A dose of prevention: Vaccinations for hep A

In 11 states, hepatitis A rates twice U.S. average

Taking the approach that preventing an outbreak is much better than managing one, the 11-hospital Southern California Permanente Medical Group, based in Pasadena, has been offering hepatitis A vaccines to its food handlers.

So far, about 600 employees have been screened and immunized at a cost of less than $40,000, says Jodi Cassutt, MD, MPH, co-chair of southern California region employee health services for Kaiser Permanente.1

"In California, hepatitis A is endemic," says Cassutt. "That’s why we instituted this program. It’s been a pretty good selling point [to say], You’re not only protecting yourself, but all our [Kaiser Permanente] members and patients.’"

Updated guidelines from the Advisory Committee on Immunization Practices, issued last fall, stated that health care workers and food handlers are not at increased risk of contracting hepatitis A. However, in 11 states that have hepatitis A rates that are more than twice the national average, the guidelines recommend vaccination of children.2 Vaccination of other groups is left to local authorities, says Suzanne Cotter, MB, BCH, MPH, epidemic intelligence service officer at the Centers for Disease Control and Prevention in Atlanta.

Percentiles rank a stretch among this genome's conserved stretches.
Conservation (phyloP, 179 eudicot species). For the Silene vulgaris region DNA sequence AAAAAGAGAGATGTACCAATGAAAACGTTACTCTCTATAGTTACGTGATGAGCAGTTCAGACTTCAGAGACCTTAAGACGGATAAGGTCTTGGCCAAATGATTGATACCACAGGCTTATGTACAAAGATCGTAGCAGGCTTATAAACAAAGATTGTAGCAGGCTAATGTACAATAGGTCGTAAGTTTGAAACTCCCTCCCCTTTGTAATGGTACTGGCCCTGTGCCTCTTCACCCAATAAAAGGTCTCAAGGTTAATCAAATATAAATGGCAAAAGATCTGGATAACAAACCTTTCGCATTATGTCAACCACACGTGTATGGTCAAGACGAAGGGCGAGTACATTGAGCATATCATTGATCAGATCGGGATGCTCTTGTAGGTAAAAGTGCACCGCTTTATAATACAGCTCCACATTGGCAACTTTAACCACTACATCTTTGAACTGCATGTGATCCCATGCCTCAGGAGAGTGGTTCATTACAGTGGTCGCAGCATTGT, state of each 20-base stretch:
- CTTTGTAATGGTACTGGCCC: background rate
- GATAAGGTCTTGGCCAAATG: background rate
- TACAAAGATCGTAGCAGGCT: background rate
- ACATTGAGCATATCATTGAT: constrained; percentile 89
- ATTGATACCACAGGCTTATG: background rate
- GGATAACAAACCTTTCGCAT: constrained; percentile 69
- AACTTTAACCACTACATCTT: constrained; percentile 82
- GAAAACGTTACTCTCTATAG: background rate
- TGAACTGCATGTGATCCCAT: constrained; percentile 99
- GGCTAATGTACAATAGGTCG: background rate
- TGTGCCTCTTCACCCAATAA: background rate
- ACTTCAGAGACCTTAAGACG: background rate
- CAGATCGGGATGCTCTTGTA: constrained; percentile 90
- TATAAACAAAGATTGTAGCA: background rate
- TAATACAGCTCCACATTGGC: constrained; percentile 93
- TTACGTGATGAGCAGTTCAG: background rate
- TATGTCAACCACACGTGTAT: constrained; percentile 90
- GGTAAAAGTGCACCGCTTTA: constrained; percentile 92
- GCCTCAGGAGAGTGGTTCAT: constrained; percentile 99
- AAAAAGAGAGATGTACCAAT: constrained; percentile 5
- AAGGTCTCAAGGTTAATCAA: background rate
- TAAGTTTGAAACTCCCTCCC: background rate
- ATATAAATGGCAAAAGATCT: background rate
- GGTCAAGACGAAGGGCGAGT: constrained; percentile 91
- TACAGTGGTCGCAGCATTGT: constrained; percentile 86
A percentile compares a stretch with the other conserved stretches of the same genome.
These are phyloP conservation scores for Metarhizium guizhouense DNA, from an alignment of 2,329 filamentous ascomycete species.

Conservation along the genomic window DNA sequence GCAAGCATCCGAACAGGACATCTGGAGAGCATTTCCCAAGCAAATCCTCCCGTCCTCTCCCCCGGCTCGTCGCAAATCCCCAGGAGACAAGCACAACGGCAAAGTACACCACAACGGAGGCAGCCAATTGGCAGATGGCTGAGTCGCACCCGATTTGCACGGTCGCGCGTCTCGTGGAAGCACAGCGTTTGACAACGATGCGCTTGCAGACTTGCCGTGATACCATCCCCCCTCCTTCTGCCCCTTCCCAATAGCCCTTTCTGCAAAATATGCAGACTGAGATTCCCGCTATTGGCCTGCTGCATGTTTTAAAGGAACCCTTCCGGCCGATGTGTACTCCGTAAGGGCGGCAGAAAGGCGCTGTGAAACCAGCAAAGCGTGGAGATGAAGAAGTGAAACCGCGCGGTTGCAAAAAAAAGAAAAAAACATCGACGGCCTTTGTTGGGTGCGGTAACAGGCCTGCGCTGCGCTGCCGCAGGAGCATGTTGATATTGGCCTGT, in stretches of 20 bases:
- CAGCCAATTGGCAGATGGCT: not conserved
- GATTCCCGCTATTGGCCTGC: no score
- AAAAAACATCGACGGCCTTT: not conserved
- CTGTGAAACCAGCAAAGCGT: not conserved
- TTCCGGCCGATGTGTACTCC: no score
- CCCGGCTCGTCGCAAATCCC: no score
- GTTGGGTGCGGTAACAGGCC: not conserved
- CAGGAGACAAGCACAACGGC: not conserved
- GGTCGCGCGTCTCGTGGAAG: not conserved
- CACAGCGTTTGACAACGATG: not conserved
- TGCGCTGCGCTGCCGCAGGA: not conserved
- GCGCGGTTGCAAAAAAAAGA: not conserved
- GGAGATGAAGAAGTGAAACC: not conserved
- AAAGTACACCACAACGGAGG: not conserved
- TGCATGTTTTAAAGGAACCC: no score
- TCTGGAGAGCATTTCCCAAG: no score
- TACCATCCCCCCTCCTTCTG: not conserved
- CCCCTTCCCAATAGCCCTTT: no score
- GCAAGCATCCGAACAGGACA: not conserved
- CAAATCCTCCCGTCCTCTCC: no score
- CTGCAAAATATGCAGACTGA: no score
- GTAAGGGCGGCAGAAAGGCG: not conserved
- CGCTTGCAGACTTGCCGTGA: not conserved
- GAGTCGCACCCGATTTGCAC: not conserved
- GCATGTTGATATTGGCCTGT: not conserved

"It’s certainly a reasonable approach [that Kaiser is taking]," she says. "We make room for that in our recommendation."

Specifically, the recommendation states: "Persons who work as food handlers can contract hepatitis A and potentially transmit HAV to others. To decrease the frequency of evaluations of food handlers with hepatitis A and the need for postexposure prophylaxis of patrons, consideration may be given to vaccination of employees who work in areas where state and local health authorities or private employers determine that such vaccination is cost-effective."

Cassutt noted that the immune globulin used to treat exposed individuals is in short supply, making it more difficult to respond to outbreaks.

When Kaiser tested food handlers, two-thirds of them showed immunity. About one-third of the non-immune workers declined the vaccination, or 11% of the total.

"We educate and encourage," says Cindy Lacy, regional employee health services manager. "Now we have this 11% identified, so if there is an outbreak, we know who to go right to [as a possible source]."

References

1. Eck EK, Shapiro S, Lacy CM, et al. Focused hepatitis A prevention through screening and immunization in healthcare setting supports national initiatives and avoids community-wide outbreaks. Presented at the 4th Decennial International Conference on Nosocomial and Healthcare-Associated Infections. Atlanta; March 8, 2000.

2. Prevention of hepatitis A through active or passive immunization: Recommendations of the Advisory Committee on Immunization Practices. MMWR 1999; 48(RR12):1-37.